Tuesday, April 12, 2016

Big Sur, Big Rains // A loop around the Silver Peak Wilderness, Part 2

Finally finishing this up after spending time in LA, doing a trip with Dunn's Sophomores, and a personal backpacking trip with friends along the Pine Ridge Trail in Big Sur.

Thursday PM: Estrella Campground to Spruce Campground

The navigation out of Estrella was challenging, and I have to give the students a lot of credit for finding the route. There were a few use trails which led to impassable spots, and we had to explore up and down the creek to find a way. Luckily, one of the students in the other group had mentioned to us a knee-deep water crossing, which was key in helping us find the way. While I tend to prefer to navigate based on landmarks and terrain, the compass was extremely useful after we crossed the creek, and I wish I had it out sooner as it would have saved us some time. I was thankful for my students' patience and their ability to stay in good spirits. 

On this stretch of Salmon Creek Trail, we were stopped in our tracks by deadfall-- two large trees had been knocked down across the trail, making it look impassable. I tried to scout out a way around it down the hill, to no avail. Here was another lesson for me; I could have saved time by looking more closely at the deadfall first. It turned out that the trees were stable, though of course awkward to get around with a big pack. I helped them each across and many of them found that it wasn't as hard as they originally thought. 

The rest of the way to Spruce was, thankfully, very straightforward. The girls later told me that I started hiking very fast after we crossed that obstacle. I was eager to get to camp, and glad to take advantage of the downhill trail. We came upon Spruce Camp very suddenly after crossing a low creek, and walked past it to the trail junction because it seemed to come up so soon. There was no signage at this campground other than an arrow pointing to the trail across the creek and one of the students adamantly said she would make a sign there so that no one else would make that unnecessary .15-mile uphill trek. I'm not sure it happened, but it was a nice thought.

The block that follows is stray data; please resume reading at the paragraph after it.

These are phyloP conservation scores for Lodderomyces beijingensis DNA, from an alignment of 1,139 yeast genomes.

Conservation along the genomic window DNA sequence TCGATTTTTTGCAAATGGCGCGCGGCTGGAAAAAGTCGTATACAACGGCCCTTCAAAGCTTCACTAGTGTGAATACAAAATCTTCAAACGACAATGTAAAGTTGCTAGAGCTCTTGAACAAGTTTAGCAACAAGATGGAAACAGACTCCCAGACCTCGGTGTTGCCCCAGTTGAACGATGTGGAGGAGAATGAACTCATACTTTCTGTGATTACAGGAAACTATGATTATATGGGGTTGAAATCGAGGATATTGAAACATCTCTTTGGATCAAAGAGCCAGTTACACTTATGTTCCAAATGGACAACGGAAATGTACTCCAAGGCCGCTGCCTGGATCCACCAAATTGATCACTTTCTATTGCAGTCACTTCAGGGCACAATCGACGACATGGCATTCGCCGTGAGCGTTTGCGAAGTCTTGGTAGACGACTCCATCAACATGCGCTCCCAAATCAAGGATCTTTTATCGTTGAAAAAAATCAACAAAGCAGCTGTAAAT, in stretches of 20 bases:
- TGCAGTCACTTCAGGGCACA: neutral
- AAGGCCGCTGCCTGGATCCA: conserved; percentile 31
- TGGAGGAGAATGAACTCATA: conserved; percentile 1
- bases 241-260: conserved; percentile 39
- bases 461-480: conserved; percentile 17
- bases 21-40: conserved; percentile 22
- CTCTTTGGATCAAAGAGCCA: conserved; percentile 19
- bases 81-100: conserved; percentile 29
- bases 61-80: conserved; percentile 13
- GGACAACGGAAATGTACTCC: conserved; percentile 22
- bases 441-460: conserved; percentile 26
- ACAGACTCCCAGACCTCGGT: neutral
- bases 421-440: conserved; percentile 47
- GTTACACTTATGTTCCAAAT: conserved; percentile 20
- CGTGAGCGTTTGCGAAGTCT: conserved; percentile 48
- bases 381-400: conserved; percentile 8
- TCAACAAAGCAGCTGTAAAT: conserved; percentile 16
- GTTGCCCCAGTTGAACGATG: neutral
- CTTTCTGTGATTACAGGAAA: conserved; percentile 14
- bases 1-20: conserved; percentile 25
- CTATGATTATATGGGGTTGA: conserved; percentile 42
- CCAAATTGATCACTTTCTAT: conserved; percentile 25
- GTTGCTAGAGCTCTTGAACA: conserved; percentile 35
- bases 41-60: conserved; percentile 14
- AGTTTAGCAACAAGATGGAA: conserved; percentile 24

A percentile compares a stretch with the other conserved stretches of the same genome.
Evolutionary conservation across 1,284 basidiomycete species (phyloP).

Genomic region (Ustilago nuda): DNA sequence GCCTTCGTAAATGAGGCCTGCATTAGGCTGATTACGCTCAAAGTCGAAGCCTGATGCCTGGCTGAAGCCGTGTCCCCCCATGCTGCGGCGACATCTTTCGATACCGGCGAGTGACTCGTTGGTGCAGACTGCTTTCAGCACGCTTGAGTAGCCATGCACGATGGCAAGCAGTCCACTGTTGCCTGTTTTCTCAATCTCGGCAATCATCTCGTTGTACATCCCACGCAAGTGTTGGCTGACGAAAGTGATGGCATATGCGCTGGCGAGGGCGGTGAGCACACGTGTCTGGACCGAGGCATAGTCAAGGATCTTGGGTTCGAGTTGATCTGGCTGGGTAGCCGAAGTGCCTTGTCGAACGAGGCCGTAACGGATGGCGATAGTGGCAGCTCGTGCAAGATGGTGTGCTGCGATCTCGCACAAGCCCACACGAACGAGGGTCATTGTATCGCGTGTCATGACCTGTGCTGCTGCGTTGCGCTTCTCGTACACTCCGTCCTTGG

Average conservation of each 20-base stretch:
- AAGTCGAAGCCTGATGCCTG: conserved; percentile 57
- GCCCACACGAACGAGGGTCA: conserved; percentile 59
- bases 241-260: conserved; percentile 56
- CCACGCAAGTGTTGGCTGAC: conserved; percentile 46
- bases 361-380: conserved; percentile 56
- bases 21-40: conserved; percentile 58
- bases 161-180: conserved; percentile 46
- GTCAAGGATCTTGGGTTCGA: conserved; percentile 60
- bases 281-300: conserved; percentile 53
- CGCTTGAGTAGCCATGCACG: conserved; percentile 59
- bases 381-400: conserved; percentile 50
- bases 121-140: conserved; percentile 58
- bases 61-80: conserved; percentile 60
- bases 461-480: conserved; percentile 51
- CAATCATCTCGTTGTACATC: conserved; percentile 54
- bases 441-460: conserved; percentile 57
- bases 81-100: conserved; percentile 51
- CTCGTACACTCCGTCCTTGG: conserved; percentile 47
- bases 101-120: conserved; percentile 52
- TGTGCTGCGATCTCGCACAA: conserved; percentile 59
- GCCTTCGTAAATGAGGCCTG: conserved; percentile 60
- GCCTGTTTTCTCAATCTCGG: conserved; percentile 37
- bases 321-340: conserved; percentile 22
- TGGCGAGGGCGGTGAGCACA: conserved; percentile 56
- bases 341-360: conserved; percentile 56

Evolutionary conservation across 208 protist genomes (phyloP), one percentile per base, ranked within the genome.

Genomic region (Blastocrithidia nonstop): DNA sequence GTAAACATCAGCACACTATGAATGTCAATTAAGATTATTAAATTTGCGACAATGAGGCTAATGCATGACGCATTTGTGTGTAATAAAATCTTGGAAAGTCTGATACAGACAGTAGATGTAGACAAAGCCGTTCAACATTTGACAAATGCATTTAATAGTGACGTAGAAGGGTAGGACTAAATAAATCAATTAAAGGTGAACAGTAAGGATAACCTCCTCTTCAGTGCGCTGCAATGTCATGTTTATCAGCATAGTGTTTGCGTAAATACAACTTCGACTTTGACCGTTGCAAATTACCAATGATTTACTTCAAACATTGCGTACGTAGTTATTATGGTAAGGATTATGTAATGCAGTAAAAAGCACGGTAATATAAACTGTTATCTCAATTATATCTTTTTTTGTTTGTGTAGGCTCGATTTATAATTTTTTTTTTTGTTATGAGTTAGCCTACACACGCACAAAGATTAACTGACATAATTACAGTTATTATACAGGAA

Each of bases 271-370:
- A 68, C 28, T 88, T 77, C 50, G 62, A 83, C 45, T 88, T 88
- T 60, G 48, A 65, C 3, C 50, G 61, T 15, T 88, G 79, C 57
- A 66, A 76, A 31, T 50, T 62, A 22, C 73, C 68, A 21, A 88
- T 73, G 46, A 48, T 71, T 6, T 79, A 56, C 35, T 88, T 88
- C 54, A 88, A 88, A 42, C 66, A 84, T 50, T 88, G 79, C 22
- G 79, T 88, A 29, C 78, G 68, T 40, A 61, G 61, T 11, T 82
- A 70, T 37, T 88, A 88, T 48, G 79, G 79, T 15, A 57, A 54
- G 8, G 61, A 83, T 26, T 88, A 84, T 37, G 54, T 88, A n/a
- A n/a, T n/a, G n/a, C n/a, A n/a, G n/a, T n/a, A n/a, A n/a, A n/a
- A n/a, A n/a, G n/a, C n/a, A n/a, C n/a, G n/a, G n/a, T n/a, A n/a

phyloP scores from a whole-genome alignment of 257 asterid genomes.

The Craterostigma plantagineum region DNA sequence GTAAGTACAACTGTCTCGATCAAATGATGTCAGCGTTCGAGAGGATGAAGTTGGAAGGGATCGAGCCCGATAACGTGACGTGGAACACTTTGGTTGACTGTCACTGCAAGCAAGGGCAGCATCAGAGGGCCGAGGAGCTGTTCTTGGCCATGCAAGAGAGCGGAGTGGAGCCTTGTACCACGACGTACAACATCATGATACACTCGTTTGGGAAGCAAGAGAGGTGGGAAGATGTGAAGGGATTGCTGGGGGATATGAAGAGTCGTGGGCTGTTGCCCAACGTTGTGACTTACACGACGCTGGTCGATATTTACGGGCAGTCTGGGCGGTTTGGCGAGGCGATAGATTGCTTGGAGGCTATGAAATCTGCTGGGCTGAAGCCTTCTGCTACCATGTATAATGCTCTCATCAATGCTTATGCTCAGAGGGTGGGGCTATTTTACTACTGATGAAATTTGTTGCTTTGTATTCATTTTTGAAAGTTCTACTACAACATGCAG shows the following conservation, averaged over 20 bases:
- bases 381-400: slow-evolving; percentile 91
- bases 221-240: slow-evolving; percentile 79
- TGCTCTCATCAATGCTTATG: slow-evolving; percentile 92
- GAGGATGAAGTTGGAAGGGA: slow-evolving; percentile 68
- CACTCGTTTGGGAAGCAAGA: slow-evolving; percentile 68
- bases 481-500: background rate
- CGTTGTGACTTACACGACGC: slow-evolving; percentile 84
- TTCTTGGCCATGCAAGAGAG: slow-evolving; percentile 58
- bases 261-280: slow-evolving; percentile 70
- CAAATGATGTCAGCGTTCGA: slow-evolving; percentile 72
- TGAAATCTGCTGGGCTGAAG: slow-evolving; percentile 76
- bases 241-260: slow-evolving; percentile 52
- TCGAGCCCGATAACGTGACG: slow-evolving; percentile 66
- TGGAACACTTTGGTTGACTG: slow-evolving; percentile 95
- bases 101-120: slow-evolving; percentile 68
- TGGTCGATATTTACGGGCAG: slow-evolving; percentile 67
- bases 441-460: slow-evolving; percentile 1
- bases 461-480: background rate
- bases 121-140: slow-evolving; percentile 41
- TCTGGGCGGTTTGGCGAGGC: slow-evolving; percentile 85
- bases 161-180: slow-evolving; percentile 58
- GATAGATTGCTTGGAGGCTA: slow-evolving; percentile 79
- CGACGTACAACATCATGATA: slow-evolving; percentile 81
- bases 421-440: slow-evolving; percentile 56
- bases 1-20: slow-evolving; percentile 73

At this point, knowing how much poison oak we'd just trampled through, I passed around some poison oak wipes for everyone to use on their face, hands, any skin that had been exposed during our hike. I haven't yet had a poison oak reaction myself, but that doesn't mean I won't. Sneaky plant, that. I'd previously used Tecnu for washing off poison oak on trips, never wipes, and I still prefer it. 

That night, during our satellite-phone check-in (the connection was awful), I learned that more bad weather was coming in, and we were to hike out early the next morning and get back to school rather than to have the planned car-camping night with the other groups. I facilitated a small closing ceremony after letting everyone know the new plan. There was some celebration by the students that there would be one less night of camping, which is to be expected with a compulsory trip, and I let them know that I regretted that they wouldn't be able to gather with the other hiking groups as planned. Sharing experiences with one another before returning to school is a very special part of trips like this, and would probably have been extra interesting for them with all the weather-related challenges we had in the beginning.